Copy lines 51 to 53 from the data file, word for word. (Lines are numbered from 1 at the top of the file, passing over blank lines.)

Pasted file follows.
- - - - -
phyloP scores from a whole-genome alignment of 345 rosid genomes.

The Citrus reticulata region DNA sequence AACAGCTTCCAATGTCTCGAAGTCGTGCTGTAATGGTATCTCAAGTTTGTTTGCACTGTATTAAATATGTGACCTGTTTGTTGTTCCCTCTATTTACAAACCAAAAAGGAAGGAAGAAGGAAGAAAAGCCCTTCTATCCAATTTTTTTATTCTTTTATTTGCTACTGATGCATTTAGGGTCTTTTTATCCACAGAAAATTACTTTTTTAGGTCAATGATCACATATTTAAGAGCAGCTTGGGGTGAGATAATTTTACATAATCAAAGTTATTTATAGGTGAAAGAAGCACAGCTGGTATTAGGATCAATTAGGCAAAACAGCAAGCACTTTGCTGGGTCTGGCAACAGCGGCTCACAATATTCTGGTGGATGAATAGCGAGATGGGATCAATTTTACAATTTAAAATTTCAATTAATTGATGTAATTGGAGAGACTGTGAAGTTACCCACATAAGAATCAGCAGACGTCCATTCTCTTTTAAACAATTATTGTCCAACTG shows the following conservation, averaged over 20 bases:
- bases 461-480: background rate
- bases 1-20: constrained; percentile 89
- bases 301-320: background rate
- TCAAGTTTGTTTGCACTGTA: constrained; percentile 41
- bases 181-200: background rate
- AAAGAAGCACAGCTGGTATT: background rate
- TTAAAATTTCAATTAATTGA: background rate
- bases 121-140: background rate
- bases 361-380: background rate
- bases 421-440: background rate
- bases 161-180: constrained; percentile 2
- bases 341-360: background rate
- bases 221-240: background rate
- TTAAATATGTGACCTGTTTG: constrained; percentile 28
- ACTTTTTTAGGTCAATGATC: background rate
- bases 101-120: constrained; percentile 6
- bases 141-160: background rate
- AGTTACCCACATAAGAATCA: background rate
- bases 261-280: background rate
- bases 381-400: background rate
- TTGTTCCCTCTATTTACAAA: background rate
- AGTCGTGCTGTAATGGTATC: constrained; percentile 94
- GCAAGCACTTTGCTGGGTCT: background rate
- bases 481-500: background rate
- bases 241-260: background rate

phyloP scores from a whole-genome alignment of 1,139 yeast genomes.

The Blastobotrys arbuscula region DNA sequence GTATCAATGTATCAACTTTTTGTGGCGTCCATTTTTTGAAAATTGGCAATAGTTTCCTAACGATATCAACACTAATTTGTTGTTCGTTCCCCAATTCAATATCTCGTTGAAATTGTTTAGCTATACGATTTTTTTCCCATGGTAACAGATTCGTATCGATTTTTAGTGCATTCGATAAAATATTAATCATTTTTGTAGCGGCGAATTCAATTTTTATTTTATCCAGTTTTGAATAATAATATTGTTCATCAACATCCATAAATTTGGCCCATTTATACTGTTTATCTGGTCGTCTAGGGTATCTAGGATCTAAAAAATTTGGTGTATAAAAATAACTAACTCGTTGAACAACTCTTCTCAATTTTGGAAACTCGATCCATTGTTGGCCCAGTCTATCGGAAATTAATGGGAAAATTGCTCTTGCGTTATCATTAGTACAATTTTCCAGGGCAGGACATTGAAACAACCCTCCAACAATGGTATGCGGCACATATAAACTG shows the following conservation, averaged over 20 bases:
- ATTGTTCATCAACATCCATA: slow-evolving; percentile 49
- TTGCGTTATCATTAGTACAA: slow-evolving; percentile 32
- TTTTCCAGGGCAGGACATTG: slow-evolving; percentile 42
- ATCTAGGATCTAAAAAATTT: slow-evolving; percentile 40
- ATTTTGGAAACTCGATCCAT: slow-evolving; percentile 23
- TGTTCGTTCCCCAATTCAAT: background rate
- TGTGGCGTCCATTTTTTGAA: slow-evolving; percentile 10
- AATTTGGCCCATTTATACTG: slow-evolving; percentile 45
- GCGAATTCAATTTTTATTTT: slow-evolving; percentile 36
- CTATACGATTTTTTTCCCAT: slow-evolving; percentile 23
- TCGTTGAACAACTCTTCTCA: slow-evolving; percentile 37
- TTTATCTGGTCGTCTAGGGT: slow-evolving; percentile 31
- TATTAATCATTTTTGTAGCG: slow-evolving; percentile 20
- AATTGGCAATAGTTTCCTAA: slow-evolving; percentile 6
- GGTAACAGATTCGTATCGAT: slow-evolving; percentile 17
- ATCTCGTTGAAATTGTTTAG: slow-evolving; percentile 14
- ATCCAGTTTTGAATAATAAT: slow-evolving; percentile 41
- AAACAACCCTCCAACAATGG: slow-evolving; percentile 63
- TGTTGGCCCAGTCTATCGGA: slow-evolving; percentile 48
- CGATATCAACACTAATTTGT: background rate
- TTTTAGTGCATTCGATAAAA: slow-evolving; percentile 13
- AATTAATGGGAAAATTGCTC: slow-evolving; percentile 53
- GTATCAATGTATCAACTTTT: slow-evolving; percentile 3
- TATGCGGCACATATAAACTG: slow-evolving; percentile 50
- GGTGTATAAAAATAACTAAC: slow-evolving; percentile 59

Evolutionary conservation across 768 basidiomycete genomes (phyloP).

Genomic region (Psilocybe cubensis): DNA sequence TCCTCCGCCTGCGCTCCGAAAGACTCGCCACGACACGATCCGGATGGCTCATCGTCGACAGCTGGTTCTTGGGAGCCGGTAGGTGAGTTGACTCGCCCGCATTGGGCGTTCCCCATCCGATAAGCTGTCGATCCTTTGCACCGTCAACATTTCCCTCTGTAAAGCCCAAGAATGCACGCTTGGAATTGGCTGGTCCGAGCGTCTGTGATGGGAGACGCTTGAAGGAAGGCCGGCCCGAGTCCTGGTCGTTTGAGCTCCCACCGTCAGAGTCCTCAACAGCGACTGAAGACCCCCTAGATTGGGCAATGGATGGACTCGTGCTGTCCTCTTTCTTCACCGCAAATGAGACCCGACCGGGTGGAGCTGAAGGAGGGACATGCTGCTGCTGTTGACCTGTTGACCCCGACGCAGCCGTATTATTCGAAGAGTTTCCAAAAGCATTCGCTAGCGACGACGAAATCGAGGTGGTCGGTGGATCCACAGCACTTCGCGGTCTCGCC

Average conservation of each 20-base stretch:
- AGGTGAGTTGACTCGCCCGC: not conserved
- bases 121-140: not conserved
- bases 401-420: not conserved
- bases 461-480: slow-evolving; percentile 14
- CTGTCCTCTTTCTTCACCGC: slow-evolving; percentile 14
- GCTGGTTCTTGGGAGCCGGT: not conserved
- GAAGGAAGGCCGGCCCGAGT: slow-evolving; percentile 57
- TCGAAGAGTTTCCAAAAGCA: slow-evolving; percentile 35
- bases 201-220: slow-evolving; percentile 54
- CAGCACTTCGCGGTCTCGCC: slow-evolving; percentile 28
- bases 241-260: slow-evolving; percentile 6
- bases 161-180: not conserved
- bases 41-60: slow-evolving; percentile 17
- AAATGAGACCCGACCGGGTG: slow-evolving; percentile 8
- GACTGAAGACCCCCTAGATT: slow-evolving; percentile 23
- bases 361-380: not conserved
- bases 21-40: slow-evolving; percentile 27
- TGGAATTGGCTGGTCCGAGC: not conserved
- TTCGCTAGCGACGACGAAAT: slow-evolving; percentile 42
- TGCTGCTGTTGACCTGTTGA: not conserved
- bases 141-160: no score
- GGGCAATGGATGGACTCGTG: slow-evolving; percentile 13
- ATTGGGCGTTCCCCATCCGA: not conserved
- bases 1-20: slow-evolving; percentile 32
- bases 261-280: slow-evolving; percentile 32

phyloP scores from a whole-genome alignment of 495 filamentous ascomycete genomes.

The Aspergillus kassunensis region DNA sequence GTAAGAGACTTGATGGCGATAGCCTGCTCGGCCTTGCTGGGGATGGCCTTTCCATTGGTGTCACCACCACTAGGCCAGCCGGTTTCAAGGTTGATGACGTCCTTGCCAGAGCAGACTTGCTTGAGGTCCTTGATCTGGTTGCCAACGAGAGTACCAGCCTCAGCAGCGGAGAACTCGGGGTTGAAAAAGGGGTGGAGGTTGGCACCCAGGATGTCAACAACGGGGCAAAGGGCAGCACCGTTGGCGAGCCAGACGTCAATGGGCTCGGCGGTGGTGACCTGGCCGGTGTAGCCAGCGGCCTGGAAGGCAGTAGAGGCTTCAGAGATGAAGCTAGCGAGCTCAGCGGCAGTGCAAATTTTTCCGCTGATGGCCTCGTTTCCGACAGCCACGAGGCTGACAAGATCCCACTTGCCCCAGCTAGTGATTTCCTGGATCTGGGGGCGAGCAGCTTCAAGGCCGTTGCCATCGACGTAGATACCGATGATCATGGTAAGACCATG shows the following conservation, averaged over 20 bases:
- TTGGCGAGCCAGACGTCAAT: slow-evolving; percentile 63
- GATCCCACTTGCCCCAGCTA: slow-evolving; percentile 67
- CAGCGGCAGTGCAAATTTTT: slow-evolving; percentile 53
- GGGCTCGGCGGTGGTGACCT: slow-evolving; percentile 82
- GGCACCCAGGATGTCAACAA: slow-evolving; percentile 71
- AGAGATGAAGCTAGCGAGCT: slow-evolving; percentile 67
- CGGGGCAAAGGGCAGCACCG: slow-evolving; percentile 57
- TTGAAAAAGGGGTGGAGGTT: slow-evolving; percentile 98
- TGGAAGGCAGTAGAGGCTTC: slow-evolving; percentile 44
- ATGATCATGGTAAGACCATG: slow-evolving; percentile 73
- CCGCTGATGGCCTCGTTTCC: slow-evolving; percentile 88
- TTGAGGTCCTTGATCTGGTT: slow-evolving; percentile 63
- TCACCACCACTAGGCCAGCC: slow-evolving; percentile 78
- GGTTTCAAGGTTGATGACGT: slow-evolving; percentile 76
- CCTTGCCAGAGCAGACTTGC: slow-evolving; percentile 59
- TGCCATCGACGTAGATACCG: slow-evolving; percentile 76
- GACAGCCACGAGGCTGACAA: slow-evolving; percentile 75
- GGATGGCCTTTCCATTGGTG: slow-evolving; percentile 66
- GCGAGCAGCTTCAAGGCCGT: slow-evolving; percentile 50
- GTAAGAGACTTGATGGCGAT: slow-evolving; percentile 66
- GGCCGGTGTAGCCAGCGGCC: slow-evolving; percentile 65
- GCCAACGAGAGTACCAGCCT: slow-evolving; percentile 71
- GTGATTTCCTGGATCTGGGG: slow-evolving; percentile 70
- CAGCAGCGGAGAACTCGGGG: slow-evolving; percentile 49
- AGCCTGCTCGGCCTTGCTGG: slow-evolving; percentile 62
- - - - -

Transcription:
- AATTAATGGGAAAATTGCTC: slow-evolving; percentile 53
- GTATCAATGTATCAACTTTT: slow-evolving; percentile 3
- TATGCGGCACATATAAACTG: slow-evolving; percentile 50